Ultrasensitive detection and characterization of single nanoparticles (<100 nm) is important in nanotechnology and life sciences. Direct measurement of the elastically scattered light from individual nanoparticles represents the simplest and the most direct method for particle detection. However, the sixth-power dependence of scattering intensity on particle size renders very small particles indistinguishable from the background. Adopting strategies for single-molecule fluorescence detection in a sheathed flow, here we report the development of high sensitivity flow cytometry (HSFCM) that achieves real-time light-scattering detection of single silica and gold nanoparticles as small as 24 and 7 nm in diameter, respectively. This unprecedented sensitivity enables high-resolution sizing of single nanoparticles directly based on their scattered intensity. With a resolution comparable to that of TEM and the ease and speed of flow cytometric analysis, HSFCM is particularly suitable for nanoparticle size distribution analysis of polydisperse/heterogeneous/mixed samples. Through concurrent fluorescence detection, simultaneous insights into the size and payload variations of engineered nanoparticles are demonstrated with two forms of clinical nanomedicine. By offering quantitative multiparameter analysis of single nanoparticles in liquid suspensions at a throughput of up to 10?000 particles per minute, HSFCM represents a major advance both in light-scattering detection technology and in nanoparticle characterization.
An electrochemical approach to the intramolecular aminooxygenation of unactivated alkenes has been developed. This process is based on the addition of nitrogen-centered radicals, generated through electrochemical oxidation, to alkenes followed by trapping of the cyclized radical intermediate with 2,2,6,6-tetramethylpiperidine-N-oxyl radical (TEMPO). Difunctionalization of a variety of alkenes with easily available carbamates/amides and TEMPO affords aminooxygenation products in high yields and with excellent trans selectivity for cyclic systems (d.r. up to>20:1). The approach provides a much-needed complementary route to existing cis-selective methods.
Mitochondria play a pivotal role in determining the point-of-no-return of the apoptotic process. Therefore, anticancer drugs that directly target mitochondria hold great potential to evade resistance mechanisms that have developed toward conventional chemotherapeutics. In this study, we report the development of an in vitro strategy to quickly identify the therapeutic agents that induce apoptosis via directly affecting mitochondria. This result is achieved by treating isolated mitochondria with potential anticancer compounds, followed by simultaneously measuring the side scatter and mitochondrial membrane potential (??(m)) fluorescence of individual mitochondria using a laboratory-built high-sensitivity flow cytometer. The feasibility of this method was tested with eight widely used anticarcinogens. Dose-dependent ??(m) losses were observed for paclitaxel, antimycin A, betulinic acid, curcumin, ABT-737, and triptolide, but not for cisplatin or actinomycin D, which agrees well with their mechanisms of apoptosis induction reported in the literature. The as-developed method offers an effective approach to identify mitochondria-targeting anticancer compounds.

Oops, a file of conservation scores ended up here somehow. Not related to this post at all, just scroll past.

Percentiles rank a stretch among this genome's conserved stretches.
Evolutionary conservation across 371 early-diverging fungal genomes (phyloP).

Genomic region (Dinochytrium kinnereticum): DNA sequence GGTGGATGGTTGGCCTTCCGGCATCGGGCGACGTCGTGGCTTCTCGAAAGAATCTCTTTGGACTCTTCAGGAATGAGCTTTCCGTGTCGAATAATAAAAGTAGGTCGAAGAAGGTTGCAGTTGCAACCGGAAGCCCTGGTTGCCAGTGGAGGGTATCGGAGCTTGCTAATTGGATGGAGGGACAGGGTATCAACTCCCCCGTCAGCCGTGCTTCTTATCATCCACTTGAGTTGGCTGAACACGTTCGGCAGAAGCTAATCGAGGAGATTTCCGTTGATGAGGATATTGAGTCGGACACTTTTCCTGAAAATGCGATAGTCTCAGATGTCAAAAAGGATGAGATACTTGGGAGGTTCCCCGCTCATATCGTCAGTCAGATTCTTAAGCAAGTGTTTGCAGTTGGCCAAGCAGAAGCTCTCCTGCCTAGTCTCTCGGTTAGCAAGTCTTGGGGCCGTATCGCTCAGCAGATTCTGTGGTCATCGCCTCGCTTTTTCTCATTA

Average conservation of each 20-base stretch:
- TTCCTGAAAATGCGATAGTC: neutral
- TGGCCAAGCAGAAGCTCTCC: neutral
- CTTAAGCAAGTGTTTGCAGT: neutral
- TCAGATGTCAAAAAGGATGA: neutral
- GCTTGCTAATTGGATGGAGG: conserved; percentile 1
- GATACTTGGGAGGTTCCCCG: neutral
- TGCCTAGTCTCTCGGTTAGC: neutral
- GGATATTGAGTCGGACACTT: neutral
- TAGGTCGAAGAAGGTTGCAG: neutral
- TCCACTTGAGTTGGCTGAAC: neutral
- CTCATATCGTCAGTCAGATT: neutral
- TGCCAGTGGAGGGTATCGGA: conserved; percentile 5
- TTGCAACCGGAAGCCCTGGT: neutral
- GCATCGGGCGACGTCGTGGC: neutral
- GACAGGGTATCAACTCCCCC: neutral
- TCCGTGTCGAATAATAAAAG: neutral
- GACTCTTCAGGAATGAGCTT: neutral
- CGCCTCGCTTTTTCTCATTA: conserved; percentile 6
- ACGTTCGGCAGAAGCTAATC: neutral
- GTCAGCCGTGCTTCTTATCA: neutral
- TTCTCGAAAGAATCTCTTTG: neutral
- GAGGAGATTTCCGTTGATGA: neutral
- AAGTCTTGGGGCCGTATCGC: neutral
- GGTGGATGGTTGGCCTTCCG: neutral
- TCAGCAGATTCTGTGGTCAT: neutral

A scanning angle (SA) Raman microscope with 532-nm excitation is reported for probing chemical content perpendicular to a sample interface. The instrument is fully automated to collect Raman spectra across a range of incident angles from 20.50 to 79.50° with an angular spread of 0.4±0.2° and an angular uncertainty of 0.09°. Instrumental controls drive a rotational stage with a fixed axis of rotation relative to a prism-based sample interface mounted on an inverted microscope stage. Three benefits of SA Raman microscopy using visible wavelengths, compared to near infrared wavelengths are: (i) better surface sensitivity; (ii) increased signal due to the frequency to the fourth power dependence of the Raman signal, and the possibility for resonant enhancement; (iii) the need to scan a reduced angular range to shorten data collection times. These benefits were demonstrated with SA Raman measurements of thin polymer films of polystyrene or a diblock copolymer of polystyrene and poly(3-hexylthiophene-2,5-diyl). Thin film spectra were collected with a signal-to-noise ratio of 30 using a 0.25 s acquisition time.
Advanced methods are urgently needed to determine the identity and viability of trace amounts of pathogenic bacteria in a short time. Existing approaches either fall short in the accurate assessment of microbial viability or lack specificity in bacterial identification. Bacteriophages (or phages for short) are viruses that exclusively infect bacterial host cells with high specificity. As phages infect and replicate only in living bacterial hosts, here we exploit the strategy of using tetracysteine (TC)-tagged phage in combination with biarsenical dye to the discriminative detection of viable target bacteria from dead target cells and other viable but nontarget bacterial cells. Using recombinant M13KE-TC phage and Escherichia coli ER2738 as a model system, distinct differentiation between individual viable target cells from dead target cells was demonstrated by flow cytometry and fluorescence microscopy. As few as 1% viable E. coli ER2738 can be accurately quantified in a mix with dead E. coli ER2738 by flow cytometry. With fluorescence microscopic measurement, specific detection of as rare as 1 cfu/mL original viable target bacteria was achieved in the presence of a large excess of dead target cells and other viable but nontarget bacterial cells in 40 mL artificially contaminated drinking water sample in less than 3 h. This TC-phage-FlAsH approach is sensitive, specific, rapid, and simple, and thus shows great potential in water safety monitoring, health surveillance, and clinical diagnosis of which trace detection and identification of viable bacterial pathogens is highly demanded.
The single particle orientation and rotational tracking (SPORT) techniques have seen rapid development in the past 5 years. Recent technical advances have greatly expanded the applicability of SPORT in biophysical studies. In this feature article, we survey the current development of SPORT and discuss its potential applications in biophysics, including cellular membrane processes and intracellular transport.